I've never seen one of these cameras and I doubt many other people have either. Nor does it seem likely that there are hackers standing by to "touch" the powered up, wifi connected camera with an NFC phone without the owner of the camera noticing. And when all is said a relatively trivial patch would correct the issue.

Re:Is this really likely to happen? (5, Insightful)

Jeff Flanagan (2981883) | about 3 months ago | (#46943229)

>I've never seen one of these cameras and I doubt many other people have either.
Agreed.

>Nor does it seem likely that there are hackers standing by to "touch" the powered up, wifi connected camera
Agreed.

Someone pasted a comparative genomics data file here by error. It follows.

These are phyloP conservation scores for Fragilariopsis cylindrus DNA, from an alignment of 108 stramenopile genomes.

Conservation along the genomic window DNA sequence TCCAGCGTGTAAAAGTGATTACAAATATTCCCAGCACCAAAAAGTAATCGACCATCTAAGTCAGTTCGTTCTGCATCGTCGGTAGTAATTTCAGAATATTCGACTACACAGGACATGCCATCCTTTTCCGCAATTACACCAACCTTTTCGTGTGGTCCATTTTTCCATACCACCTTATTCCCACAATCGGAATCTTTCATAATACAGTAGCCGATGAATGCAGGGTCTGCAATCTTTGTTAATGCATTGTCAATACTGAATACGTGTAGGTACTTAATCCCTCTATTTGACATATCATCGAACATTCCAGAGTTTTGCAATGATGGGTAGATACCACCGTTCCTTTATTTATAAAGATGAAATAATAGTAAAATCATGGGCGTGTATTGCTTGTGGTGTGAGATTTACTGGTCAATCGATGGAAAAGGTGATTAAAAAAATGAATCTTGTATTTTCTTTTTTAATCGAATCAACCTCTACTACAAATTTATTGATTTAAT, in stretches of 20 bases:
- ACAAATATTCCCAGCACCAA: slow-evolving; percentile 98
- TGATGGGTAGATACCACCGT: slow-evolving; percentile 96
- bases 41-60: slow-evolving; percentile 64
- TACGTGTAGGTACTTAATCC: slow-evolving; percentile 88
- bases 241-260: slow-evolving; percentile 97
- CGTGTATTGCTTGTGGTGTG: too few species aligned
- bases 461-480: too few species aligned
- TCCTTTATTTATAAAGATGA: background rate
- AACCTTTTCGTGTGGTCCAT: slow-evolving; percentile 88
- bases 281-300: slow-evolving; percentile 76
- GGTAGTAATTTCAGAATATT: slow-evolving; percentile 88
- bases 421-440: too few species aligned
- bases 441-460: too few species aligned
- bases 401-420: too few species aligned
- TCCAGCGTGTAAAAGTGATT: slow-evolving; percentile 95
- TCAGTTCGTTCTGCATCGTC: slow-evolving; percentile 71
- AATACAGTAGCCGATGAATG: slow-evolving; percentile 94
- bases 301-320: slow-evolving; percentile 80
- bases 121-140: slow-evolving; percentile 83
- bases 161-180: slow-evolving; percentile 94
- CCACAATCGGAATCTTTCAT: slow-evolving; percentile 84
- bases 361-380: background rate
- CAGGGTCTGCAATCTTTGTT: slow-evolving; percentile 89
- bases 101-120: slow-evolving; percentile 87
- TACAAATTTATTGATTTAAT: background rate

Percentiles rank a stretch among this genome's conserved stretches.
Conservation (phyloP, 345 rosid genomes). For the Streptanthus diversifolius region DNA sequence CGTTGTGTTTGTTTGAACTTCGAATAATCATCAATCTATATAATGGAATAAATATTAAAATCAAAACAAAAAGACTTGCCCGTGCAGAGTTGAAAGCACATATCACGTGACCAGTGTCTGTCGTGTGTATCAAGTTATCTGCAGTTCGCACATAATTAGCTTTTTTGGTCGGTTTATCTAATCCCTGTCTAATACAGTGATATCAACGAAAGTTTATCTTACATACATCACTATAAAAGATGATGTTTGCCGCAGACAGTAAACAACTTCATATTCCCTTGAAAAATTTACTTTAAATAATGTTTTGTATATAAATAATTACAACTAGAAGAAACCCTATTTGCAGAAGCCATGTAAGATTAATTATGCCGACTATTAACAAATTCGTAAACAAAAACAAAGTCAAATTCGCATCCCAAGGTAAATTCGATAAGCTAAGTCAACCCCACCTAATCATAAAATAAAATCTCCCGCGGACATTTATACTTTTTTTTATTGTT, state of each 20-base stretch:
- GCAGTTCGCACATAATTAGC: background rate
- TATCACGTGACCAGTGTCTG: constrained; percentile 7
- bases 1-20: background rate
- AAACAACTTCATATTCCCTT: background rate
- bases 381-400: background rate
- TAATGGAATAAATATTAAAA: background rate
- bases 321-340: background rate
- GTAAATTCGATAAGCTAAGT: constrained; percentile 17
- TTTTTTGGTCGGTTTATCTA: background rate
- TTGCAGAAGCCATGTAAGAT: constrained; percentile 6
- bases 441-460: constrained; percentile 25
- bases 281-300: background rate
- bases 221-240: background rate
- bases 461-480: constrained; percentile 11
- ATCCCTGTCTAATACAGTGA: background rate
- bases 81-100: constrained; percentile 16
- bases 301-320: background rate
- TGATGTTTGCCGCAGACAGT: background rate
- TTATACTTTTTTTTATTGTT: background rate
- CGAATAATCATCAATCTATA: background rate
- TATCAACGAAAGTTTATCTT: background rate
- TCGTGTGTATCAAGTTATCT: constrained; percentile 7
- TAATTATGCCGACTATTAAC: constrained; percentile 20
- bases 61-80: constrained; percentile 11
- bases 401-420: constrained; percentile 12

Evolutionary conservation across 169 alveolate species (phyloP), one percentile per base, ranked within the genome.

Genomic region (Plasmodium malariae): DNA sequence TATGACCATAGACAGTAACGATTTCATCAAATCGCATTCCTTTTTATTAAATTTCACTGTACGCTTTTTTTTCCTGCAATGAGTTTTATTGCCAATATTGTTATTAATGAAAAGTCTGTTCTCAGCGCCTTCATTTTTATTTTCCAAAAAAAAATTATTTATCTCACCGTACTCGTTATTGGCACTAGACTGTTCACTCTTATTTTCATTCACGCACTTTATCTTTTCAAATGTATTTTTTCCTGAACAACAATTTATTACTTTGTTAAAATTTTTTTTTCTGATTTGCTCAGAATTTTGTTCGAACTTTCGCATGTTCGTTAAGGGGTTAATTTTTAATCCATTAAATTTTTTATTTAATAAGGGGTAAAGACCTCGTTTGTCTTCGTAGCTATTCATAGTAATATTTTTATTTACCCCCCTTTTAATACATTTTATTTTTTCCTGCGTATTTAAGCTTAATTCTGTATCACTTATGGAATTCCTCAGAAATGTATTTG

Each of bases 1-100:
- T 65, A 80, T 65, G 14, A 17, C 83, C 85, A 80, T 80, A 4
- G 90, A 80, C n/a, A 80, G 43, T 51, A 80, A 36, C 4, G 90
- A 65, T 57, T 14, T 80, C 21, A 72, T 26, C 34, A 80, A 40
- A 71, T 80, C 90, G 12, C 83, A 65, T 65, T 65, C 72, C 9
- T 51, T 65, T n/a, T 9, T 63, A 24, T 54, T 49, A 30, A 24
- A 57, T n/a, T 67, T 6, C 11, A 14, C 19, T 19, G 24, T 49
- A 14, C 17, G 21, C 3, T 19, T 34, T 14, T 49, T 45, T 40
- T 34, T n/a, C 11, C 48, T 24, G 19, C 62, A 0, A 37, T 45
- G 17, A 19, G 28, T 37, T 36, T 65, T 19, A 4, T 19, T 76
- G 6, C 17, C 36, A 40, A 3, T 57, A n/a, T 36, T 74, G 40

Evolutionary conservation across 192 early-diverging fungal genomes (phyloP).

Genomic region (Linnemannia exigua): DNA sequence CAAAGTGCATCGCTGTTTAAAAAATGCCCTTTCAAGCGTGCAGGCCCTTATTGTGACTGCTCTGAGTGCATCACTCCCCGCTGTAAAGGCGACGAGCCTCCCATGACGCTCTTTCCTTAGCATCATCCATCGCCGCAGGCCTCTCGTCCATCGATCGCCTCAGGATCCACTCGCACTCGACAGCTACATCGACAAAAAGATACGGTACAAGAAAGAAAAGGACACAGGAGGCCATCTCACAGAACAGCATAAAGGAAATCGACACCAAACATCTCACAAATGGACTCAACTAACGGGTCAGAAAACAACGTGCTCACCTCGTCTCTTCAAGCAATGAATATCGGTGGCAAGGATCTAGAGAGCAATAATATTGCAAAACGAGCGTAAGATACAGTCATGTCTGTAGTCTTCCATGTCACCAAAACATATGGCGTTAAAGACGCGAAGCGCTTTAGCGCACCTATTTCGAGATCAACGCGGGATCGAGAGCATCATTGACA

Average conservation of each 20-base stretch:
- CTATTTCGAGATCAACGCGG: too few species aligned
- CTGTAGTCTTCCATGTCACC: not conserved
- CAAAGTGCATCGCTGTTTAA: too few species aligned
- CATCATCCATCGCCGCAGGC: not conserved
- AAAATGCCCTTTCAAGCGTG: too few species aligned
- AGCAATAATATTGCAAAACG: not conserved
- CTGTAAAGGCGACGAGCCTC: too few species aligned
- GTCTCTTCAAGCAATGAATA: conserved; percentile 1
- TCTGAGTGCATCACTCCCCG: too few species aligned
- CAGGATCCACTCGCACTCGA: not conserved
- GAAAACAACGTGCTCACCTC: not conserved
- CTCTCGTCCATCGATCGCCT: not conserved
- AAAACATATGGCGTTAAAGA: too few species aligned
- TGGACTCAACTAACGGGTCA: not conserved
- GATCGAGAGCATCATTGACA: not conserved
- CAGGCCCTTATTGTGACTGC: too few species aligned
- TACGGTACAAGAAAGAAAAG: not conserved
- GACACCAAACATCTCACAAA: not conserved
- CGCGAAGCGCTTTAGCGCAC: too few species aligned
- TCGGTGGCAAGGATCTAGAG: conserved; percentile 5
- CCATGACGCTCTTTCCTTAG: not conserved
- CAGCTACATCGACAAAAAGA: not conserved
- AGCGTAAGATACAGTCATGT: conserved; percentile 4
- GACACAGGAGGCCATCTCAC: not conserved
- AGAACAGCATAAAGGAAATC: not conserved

>And when all is said a relatively trivial patch would correct the issue.
Yes, but it should have been secure out of the box. Many manufacturers don't give a lot of thought to security, and that needs to change. If someone can own your camera over their WiFi, they can load an app that gives them access to YOUR WiFi when you get home. That's pretty serious.

Re:Is this really likely to happen? (0)

Anonymous Coward | about 3 months ago | (#46943911)

NFC happens to be a convenient technology. I have a Sony RX100M2 that does similar - it creates a connection to the app on my phone so it can download it there. All of this happens without password entry on my part. It automatically transmits the Wifi password to the app, so it sets up a WPA protected hotspot with my phone.

Is it insecure? Sure - anyone with an NFC based smartphone can be connected to it.

Do I care? No. Someone has to have the device in their hands to "hack" my photos, but why? You can simply pop out the memory card.

Makes it extremely convenient when I need to share photos with family tho.

Re:Is this really likely to happen? (1)